Archive for August 19th, 2006

An article in the New York Times presents a microcosm to a phenomenon that occurs throughout medicine.  In Public Health school we call this “small area variation,” and it drives insurers completely nuts.

When it comes to treating blocked arteries, there are no definitive studies showing which approach most benefits patients in the long term. And some local insurers agree that the Elyria hospital provides high-quality care.

But there is little doubt that hundreds of Elyria patients each year are getting angioplasties that they would not be getting if they lived elsewhere in Ohio — or in any other part of the country for that matter — at a cost of millions of dollars a year to Medicare, the federal insurance program for the elderly. Elsewhere in the state, some of the sickest of these patients might have received bypass surgery, while many others might have simply been treated with drugs. Or, for those whose conditions were not diagnosed or were not deemed serious enough, there might have been no treatment at all. .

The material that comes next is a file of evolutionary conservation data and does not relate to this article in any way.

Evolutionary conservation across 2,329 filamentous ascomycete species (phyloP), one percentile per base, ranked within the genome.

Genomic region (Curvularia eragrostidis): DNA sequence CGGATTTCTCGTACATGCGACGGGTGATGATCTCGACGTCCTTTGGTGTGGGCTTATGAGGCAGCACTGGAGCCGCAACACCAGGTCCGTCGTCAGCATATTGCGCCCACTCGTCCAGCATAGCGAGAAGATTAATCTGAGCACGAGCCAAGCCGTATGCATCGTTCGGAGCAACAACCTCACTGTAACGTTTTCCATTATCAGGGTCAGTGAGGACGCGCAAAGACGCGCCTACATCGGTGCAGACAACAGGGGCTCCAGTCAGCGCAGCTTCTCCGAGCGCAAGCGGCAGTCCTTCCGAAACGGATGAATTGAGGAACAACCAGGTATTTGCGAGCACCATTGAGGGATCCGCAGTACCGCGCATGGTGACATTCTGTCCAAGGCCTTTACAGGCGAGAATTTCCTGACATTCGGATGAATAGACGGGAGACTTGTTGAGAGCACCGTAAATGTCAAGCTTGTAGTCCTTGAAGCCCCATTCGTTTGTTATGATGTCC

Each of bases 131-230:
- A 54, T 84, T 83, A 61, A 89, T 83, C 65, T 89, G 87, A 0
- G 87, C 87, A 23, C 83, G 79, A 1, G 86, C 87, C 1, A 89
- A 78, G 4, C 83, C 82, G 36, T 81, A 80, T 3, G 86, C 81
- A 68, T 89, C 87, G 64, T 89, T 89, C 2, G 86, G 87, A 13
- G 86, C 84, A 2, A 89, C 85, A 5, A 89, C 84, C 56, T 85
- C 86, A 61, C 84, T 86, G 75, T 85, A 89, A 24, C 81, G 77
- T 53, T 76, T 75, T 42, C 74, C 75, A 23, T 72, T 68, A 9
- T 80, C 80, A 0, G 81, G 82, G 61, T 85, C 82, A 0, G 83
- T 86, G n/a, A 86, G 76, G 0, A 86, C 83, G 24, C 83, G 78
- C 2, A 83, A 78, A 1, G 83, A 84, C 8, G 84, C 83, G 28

Experts know that changing the financial incentives can change the way medicine is practiced.

A major problem, as cited above, is that often times medical technology and approaches change so fast that it is very difficult to have definitive studies.  At the same time, many doctors are not comfortable with the fiscally conservative approach which demands that the cheapest method be used unless a more expensive option is proven to be more effective.  The truth is that many other industry have practices that don’t demand clear undisputed evidence, and medical practice will often not advance without it.

Still, small-area variation clearly is evidence that a problem exists.  Both groups of doctors can’t be right, and extreme variation like this only make it obvious the degree to which we simply don’t know.

complete story below


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